This week, we’ll wrap up our series on exercise. I hope that at least some of this information has been useful and relevant for you, with the belief that physical activity is one of the cornerstones of diabetes self-management.
Exercise and Hypoglycemia
One potential concern or barrier that some people have when they commit to an exercise program is hypoglycemia (low blood glucose). Hypoglycemia is defined as a blood glucose level under 70 mg/dl. Typical symptoms include shakiness, sweatiness, anxiety, hunger, and irritability.
Not everyone with diabetes is at risk for hypoglycemia, however. Those who are include people who take insulin and people who take certain types of diabetes pills, such as the following.
- Chlorpropamide (brand name Diabinese)
- Glimepiride (Amaryl)
- Glipizide (Glucotrol)
- Glyburide (DiaBeta, Glynase, Micronase)
- Glyburide and metformin (Glucovance)
- Tolazamide (Tolinase)
- Tolbutamide (Orinase)
- Nateglinide (Starlix)
- Repaglinide (Prandin)
You have practically no risk of hypoglycemia if you take metformin alone, however.
Remember that physical activity lowers blood glucose by enhancing the action of insulin. In other words, when you’re exercising, insulin helps your muscles and cells use glucose for fuel, thereby lowering the amount of glucose in your blood.
You can see why exercise is so beneficial for blood glucose control. However, if your insulin or diabetes pills are “peaking,” or working at their hardest, there’s a very real chance that your blood glucose will drop too low, either during or after exercise. In fact, hypoglycemia may occur up to 24 hours after you’ve stopped exercising (called the “lag effect”); this happens because your muscles draw glucose from your blood to replenish their glycogen (glucose) stores.
To make sure you stay safe while exercising, here are a few pointers for lowering your risk of hypoglycemia:
- Check your blood glucose before and after you exercise.
- If your blood glucose is less than 110 mg/dl before exercise, eat a snack containing 15 grams of carbohydrate, such as a piece of fruit or some crackers.
- If you take insulin and plan to exercise either before a meal or when your insulin is peaking, ask your diabetes care team how to reduce your insulin dose. If you take diabetes pills and frequently go low, ask your provider if you can reduce your medication dose.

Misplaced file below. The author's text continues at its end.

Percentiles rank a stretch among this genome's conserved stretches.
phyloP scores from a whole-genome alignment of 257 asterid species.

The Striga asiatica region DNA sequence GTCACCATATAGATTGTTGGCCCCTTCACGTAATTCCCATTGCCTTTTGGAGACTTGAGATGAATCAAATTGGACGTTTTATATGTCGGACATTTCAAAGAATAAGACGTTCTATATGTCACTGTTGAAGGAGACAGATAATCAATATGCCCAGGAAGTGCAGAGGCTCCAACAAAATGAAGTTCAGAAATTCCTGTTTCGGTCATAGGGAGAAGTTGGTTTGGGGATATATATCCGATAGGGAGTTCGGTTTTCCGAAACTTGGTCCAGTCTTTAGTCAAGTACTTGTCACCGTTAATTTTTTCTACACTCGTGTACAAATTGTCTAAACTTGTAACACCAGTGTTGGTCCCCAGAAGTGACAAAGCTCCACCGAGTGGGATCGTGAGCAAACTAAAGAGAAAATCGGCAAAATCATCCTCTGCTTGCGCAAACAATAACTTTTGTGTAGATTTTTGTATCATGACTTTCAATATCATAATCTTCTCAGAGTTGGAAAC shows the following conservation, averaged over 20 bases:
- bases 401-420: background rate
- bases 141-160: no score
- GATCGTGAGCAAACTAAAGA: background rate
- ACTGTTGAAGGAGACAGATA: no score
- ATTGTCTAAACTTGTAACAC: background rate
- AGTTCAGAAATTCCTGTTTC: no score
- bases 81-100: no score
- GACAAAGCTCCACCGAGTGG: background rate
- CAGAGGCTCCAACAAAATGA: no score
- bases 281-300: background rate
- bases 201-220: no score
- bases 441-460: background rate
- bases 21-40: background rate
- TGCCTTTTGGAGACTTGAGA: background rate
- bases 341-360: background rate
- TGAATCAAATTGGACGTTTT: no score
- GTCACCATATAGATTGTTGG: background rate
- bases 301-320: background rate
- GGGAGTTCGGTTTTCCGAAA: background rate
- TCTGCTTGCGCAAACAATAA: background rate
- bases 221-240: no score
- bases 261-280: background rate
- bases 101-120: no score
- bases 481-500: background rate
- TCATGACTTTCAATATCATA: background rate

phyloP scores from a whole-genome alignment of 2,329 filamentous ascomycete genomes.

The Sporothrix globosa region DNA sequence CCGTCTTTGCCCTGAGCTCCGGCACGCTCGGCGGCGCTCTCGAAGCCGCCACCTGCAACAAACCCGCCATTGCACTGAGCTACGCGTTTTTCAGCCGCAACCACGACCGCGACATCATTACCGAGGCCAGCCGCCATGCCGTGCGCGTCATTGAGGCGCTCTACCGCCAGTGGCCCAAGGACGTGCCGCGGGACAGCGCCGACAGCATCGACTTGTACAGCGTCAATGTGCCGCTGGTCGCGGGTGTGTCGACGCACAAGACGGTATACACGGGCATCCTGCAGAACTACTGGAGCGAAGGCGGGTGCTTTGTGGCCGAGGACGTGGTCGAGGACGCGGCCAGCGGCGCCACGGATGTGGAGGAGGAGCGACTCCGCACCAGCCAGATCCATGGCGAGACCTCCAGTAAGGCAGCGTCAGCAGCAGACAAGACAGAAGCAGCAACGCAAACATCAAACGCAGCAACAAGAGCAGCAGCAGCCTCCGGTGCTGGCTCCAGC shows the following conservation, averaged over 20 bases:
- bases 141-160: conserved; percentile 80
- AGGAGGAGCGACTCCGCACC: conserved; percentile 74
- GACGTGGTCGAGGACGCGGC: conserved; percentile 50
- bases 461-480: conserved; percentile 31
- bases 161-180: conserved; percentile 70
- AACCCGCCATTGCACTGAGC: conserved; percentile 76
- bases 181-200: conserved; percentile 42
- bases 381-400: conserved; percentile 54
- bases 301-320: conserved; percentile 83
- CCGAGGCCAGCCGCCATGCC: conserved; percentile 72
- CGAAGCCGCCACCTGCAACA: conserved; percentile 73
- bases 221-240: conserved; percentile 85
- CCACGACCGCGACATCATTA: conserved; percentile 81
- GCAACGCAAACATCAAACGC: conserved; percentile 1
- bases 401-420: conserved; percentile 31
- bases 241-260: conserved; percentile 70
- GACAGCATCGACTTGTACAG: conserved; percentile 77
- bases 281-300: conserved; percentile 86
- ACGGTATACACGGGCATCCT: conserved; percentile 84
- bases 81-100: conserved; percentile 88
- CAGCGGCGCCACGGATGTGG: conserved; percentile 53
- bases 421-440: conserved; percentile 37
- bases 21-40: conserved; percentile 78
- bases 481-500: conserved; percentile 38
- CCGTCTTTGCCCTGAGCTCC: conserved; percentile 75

- If you’d rather not cut back on your diabetes medication, plan to exercise after a meal, when your blood glucose is at its highest.
- Always carry a source of carbohydrate with you when exercising, such as glucose tabs or glucose gel, along with medical identification.
- Avoid drinking alcohol right after you’ve exercised.
Ideally, your blood glucose should be above 110 mg/dl after exercising. If it’s below 110, you’ll need to eat another 15 grams of carb.
Easy Ways To Be Active
Now you’re armed with all sorts of information: why you should exercise, what and how much to do, how to start safely…still not quite ready? That’s okay. Remember, it’s fine to ease into it. Here are some suggestions that might get you started and motivated enough to take it to the next level.
- Get off the bus or train a stop early and walk the rest of the way.
- Suggest a “walking meeting” at work instead of sitting down.
- Give the cleaning person a week off and do your own housecleaning.
- Rather than send an e-mail to the person three doors down from you at work, get up and walk to his or her office.
- Skip the elevator and escalator and head for the stairs.
- Speaking of stairs, try climbing a few flights each day. Kick it up a notch by climbing two steps at a time.
- Stand up when you’re talking on the phone. Do some leg squats while you’re at it.
- March in place or use some hand weights during television commercials.
- Sign up for a class—yoga, spinning, dancing, fencing…whatever you’ve always wanted to try.
You can probably think of some other ways to be active, too.
If you’d like to check out the 2008 Physical Activity Guidelines for Americans, here’s the link: www.health.gov/PAGuidelines/pdf/paguide.pdf.
I’ll end with a quote from Dr. Elliott P. Joslin, 1924:
“It is better to discuss how far you have walked than how little you have eaten.”